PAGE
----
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The Generation Lost To The Opioid Crisis | (VICE on HBO Bonus)

The U.S. is suffering from the highest rate of drug overdose deaths on record. Driving this public health crisis is the opioid epidemic, which claims more than 100 lives daily. But as politicians and public health officials grapple over solutions, another crisis is emerging.

VICE’s Isobel Yeung travels to West Virginia to investigate a surge in child welfare cases, as opioid-addicted parents fight to keep their families together.

Watch the full episode now on HBO.

Read: How to get a baby — and a mom off heroin –

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31 thoughts on “The Generation Lost To The Opioid Crisis | (VICE on HBO Bonus)

  1. I'm native American and they tell us there's something wrong with our culture and that we are trash, stupid, worthless, lazy etc when we have been battling our own problems like this for decades. Not as hilarious when addiction, hopelessness, Death starts hitting close to home.

  2. Legalizing everything is the only solution. But then we couldn't blame white people for central America being shitty. Also, it would require Congress repealing laws… and only Republicans do that so… i guess we just gotta enjoy what we have. It's mostly white people ODing so I'm sure you libtards are ok with that

  3. Perhaps the reason this happens starts from the top down, excessive CEO pay who work for medical insurance companies. All which happens in in many cases for a patient recovery is pain pills. Body scan machines, and brain scan machines, if used, could help determine where a person is developing a medical problem. If a person is wealthy and can afford the best care you get to have these test. If you are a blue collar laborer and you have cancer or another severe medical condition, good luck. So many people go back to work ASAP if they are sick even with terminal illness. Forget about rest pay bills first. Many doctors and employers expect people to work right away. Its not very different in schools either. Our whole medical system is set up for corporate CEO and board of directors to get rich quick. Sadly, doctors and nurses can only do so much when the CEO and insurance agents determines life and death. The doctors put people on pain pills most times because as insurance companies charge more and cover less. People have to live in pain with bad medical situations because medical care so, so expensive and out of reach for many working families.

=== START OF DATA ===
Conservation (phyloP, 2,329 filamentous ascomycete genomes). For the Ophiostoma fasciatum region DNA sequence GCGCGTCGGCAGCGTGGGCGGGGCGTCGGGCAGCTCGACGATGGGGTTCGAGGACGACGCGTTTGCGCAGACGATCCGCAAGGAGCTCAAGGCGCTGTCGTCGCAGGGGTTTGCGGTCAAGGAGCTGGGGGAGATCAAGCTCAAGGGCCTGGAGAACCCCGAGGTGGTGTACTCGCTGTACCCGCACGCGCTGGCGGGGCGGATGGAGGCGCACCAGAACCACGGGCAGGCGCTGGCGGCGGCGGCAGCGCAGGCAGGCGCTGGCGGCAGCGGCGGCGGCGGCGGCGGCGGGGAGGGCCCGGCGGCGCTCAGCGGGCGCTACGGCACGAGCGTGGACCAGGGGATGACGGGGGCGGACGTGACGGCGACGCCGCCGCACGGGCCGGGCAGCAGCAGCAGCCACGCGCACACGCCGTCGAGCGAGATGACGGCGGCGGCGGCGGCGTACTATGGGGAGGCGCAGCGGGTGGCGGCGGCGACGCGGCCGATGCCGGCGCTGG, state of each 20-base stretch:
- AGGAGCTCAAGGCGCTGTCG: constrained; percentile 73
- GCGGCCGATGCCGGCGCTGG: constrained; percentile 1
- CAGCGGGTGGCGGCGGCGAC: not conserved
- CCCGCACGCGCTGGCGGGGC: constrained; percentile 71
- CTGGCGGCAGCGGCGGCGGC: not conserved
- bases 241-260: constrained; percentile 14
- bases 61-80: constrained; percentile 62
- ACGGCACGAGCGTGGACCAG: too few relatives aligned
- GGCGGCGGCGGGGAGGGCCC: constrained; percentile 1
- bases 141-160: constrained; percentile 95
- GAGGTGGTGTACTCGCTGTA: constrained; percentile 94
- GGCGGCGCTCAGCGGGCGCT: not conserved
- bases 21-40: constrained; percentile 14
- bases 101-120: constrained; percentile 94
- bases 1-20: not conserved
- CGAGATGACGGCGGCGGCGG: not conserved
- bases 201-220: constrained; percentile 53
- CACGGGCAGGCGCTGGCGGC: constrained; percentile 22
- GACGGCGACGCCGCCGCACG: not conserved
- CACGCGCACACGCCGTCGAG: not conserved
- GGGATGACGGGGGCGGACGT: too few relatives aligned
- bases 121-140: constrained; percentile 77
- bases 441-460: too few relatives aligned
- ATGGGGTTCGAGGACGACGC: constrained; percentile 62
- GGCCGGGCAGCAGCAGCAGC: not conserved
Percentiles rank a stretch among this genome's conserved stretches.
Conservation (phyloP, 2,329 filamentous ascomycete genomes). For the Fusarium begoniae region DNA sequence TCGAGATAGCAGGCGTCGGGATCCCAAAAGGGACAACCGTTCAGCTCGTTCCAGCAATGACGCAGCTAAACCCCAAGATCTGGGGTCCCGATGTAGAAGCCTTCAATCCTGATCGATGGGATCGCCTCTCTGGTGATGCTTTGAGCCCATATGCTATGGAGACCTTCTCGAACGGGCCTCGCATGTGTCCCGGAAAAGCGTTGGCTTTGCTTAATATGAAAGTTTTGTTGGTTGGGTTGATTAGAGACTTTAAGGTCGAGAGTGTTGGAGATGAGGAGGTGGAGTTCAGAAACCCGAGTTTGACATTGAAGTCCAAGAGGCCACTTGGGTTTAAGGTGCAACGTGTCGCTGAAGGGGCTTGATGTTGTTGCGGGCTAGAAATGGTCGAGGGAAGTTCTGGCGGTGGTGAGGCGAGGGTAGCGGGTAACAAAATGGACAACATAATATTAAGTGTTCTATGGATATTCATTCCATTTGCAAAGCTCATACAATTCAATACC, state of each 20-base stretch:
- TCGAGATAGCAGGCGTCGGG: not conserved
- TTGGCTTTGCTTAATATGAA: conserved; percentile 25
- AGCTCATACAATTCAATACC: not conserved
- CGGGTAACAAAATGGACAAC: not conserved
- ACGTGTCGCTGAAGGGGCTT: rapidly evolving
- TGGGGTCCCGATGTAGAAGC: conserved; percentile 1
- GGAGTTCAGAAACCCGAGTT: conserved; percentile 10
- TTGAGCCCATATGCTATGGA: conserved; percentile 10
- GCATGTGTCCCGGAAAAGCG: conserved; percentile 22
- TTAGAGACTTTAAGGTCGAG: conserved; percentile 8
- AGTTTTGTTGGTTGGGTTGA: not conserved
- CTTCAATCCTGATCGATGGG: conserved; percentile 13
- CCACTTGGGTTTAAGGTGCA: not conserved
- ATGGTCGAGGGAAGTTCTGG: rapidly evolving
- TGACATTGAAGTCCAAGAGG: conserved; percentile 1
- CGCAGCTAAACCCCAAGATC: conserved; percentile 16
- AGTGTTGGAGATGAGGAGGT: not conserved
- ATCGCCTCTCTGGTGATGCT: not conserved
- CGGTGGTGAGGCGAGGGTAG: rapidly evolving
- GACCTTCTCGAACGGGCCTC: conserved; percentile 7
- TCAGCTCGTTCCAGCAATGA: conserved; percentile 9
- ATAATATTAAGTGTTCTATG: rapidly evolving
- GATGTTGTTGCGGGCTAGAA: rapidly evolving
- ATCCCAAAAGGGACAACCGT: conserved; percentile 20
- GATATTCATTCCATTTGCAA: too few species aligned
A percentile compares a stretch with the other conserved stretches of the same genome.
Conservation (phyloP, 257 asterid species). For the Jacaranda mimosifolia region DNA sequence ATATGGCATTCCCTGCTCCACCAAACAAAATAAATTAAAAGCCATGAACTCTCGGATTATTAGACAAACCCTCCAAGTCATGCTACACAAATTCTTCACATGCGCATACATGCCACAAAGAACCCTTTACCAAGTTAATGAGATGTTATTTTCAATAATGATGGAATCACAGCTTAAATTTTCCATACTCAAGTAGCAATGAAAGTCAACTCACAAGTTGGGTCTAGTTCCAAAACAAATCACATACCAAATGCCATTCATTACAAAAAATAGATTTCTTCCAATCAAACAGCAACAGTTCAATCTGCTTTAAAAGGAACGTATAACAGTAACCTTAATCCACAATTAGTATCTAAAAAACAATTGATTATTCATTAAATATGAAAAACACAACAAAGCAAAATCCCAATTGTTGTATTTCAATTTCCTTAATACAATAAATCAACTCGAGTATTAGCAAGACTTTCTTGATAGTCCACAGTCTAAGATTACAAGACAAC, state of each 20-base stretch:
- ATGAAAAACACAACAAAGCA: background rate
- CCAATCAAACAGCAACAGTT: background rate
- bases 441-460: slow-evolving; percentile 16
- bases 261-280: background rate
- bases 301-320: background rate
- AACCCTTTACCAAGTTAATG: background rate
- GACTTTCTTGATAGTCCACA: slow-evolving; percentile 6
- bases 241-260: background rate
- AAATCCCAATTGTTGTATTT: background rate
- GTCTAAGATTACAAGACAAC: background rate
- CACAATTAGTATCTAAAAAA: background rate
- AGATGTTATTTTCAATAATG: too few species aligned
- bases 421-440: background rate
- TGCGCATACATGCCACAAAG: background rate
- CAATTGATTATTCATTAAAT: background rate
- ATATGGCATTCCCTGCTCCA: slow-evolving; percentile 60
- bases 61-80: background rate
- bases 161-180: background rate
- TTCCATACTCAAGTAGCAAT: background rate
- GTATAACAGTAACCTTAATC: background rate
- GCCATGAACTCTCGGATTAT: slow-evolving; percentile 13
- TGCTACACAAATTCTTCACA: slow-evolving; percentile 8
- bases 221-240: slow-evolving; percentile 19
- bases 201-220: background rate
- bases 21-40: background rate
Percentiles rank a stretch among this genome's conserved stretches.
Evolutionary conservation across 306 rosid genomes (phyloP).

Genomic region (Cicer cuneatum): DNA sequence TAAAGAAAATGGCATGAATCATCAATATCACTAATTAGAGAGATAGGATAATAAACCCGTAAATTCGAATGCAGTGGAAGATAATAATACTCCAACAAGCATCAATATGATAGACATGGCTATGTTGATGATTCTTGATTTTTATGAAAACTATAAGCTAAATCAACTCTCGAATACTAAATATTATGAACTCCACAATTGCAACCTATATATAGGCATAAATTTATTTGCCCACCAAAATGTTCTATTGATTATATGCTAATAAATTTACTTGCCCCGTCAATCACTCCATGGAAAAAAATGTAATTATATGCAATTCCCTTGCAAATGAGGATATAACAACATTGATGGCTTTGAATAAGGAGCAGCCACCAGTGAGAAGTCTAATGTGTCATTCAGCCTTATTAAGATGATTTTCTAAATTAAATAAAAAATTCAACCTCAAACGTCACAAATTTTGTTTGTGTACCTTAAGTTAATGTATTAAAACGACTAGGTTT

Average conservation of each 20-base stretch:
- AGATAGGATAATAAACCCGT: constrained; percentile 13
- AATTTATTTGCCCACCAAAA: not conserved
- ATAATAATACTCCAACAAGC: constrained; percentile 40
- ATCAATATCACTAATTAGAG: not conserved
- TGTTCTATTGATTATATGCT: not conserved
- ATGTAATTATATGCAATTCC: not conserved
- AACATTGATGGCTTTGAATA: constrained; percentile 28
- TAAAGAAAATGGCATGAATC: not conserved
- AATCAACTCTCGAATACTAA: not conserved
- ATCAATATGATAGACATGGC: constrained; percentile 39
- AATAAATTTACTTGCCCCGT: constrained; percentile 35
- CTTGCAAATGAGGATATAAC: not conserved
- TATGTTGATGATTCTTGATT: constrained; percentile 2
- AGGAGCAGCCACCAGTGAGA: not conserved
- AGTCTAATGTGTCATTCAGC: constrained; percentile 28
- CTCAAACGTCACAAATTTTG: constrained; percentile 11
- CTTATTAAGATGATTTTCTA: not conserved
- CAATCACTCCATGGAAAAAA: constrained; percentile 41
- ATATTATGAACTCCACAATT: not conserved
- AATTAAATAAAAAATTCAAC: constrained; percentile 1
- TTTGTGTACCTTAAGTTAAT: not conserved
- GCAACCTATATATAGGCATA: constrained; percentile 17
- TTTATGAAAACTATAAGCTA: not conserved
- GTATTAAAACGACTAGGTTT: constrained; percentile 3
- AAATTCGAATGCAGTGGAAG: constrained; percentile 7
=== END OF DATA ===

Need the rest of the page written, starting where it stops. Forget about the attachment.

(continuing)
4. The War on Drugs 2.0 (because the last war on drugs has gone stale). This time we're going after pain patients that are looking for relief. I couldn't even get opioids prescribed when I was passing a large kidney stone, and I almost never take painkillers. I don't drink or smoke either. The urologist was just like "well it suck to be you, but I'm not risking my license by easing your pain". These drug seekers are just making life miserable for people that actually need painkillers. Tylenol wrecks your liver over time and NSAIDs don't always cut it.

  5. Not that I don't consider this a medical emergency but I am a little confused so forgive me. If we're going to call the middle american opioid addiction outbreak a national crisis, why did we never and why can't we now call inner city drug addiction the same type of emergency? I am having a pretty hard time understanding the difference and if anyone would care to (politely) explain why one is a health issue and the other a criminal justice matter, I would be very appreciative.

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